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inoan:

Some pray from prison to be freed; and come, A serpent shoots his sting at unaware;
When guilty of their vows, to fall at home; An ambush'd thief forelays a traveller:
Murder'd by those they trusted with their life, The man lies murder'd, while the thief and snake,
A favour'd servant, or a bosom wife.

One gains the thickets, and one thrids the brake.
Such dear-bought blessings happen every day, This let divines decide; but well I know,
Because we know not for what things to pray. Just or unjust, I have my share of woe,
Like drunken sots about the street we roam : Through Saturn seated in a luckless place,
Well knows the sot he has a certain home;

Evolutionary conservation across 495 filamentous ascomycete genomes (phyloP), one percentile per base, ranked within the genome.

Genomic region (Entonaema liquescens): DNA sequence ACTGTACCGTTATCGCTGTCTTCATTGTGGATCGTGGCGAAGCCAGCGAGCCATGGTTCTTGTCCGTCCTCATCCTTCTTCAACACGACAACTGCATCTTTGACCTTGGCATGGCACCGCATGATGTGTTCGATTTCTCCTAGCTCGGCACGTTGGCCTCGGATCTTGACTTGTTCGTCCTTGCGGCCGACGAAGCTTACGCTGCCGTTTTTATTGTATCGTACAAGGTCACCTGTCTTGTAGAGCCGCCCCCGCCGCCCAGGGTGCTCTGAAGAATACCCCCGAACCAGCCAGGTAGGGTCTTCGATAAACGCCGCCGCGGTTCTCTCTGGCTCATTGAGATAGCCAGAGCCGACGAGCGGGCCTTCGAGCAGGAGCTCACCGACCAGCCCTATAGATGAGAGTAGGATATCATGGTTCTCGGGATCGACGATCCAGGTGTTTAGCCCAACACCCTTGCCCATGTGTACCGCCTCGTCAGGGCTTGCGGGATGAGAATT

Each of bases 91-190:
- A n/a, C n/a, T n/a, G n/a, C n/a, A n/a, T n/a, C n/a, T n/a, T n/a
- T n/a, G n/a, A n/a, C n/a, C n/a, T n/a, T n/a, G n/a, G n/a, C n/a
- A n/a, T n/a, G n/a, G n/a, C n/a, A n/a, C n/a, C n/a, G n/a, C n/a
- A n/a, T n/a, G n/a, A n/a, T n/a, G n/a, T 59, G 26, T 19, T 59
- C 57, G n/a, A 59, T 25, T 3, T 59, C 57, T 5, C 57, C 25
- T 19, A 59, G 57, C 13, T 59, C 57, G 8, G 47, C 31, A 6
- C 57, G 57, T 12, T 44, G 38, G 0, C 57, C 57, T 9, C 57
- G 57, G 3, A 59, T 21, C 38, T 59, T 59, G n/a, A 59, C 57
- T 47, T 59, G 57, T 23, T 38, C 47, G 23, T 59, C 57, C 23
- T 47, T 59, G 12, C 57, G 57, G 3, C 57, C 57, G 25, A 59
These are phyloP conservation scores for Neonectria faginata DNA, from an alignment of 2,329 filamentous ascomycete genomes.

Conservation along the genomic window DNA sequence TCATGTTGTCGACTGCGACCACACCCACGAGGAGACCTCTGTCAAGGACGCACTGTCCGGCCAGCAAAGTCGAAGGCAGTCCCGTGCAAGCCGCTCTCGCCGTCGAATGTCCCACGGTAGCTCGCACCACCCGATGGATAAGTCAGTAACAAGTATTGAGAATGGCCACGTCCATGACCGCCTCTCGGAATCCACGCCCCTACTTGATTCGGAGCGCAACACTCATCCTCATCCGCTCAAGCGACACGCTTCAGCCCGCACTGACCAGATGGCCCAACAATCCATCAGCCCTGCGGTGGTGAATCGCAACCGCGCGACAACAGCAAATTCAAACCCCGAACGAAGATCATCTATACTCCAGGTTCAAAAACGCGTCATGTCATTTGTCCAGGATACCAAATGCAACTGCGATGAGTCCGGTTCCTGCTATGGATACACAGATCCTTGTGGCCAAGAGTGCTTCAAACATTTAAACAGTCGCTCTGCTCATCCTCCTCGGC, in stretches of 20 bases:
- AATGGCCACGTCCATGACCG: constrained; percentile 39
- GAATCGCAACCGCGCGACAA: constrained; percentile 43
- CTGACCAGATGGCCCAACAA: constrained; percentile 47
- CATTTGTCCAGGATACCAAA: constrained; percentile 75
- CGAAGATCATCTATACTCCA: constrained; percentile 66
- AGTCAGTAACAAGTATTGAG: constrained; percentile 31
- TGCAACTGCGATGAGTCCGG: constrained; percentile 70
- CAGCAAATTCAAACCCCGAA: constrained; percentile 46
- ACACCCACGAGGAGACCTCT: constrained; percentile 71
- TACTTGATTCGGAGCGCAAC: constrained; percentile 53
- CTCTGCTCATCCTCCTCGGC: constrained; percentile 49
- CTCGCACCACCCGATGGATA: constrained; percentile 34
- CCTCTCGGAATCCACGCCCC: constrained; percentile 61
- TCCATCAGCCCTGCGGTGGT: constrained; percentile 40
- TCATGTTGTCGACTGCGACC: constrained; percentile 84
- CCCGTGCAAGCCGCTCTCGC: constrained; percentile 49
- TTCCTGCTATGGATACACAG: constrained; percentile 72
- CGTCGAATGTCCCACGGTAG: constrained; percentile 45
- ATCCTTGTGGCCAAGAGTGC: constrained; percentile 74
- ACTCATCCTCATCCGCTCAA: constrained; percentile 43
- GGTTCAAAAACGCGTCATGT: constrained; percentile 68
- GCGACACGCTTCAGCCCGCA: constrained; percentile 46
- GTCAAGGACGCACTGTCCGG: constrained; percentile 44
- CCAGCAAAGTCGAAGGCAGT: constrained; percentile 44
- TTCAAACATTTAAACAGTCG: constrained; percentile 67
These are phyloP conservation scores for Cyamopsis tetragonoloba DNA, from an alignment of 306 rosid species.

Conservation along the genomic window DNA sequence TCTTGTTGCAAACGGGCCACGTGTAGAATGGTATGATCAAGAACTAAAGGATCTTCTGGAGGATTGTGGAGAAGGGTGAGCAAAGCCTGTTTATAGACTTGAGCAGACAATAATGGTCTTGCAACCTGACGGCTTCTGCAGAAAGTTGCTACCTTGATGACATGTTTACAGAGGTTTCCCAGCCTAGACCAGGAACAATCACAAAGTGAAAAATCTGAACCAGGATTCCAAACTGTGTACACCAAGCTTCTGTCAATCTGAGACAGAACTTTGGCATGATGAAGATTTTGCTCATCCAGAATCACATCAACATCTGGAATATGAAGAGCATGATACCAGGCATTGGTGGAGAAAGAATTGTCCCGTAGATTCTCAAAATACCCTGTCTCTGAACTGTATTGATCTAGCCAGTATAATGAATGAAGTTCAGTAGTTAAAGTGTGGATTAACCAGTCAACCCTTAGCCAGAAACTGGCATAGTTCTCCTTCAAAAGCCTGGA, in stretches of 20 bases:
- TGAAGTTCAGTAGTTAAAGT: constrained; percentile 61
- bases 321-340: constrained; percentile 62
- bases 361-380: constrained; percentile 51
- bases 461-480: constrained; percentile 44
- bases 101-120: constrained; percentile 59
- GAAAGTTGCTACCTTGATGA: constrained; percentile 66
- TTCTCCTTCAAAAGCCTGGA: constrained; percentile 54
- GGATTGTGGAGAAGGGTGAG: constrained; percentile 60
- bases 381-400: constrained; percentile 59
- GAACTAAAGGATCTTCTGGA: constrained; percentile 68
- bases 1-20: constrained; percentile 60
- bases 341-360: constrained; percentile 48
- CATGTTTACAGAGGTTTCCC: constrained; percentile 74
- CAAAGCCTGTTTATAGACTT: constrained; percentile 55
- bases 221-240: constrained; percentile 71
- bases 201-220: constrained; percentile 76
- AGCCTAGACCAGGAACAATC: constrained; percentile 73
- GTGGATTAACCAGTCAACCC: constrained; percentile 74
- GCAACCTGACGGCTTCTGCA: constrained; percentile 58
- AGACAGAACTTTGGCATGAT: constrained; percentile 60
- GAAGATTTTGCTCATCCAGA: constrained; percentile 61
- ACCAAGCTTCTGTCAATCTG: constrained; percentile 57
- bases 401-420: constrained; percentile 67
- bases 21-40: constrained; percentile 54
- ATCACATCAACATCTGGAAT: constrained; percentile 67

And Juno's wrath, that persecutes my race ;
Yet knows not how to find th' uncertain place, Or Mars and Venus, in a quartile, move
And blunders on, and staggers every pace.

My pangs of jealousy for Arcite's love."
Tbus all seek happiness; but few can find,

Let Palamon, oppress'd in bondage, mourn,
For far the greater part of men are blind.

While to his exil'd rival we return.
This is my case, who thought our utmost good By this, the Sun, declining from his height,
Was in one word of freedom understood :

The day had sborten'd, to prolong the night :
The fatal blessing came: from prison free, The lengthen'd night gave length of misery
I starve abroad, and lose the sight of Emily." Both to the captive lover and the free;
Thus Arcite; but if Arcite thus deplore

For Palamon in endless prison mourns,
His sufferings, Palamon yet suffers more.

And Arcite forfeits life if he returns:
For when he knew his rival freed and gone,

The banish'd never hopes his love to see,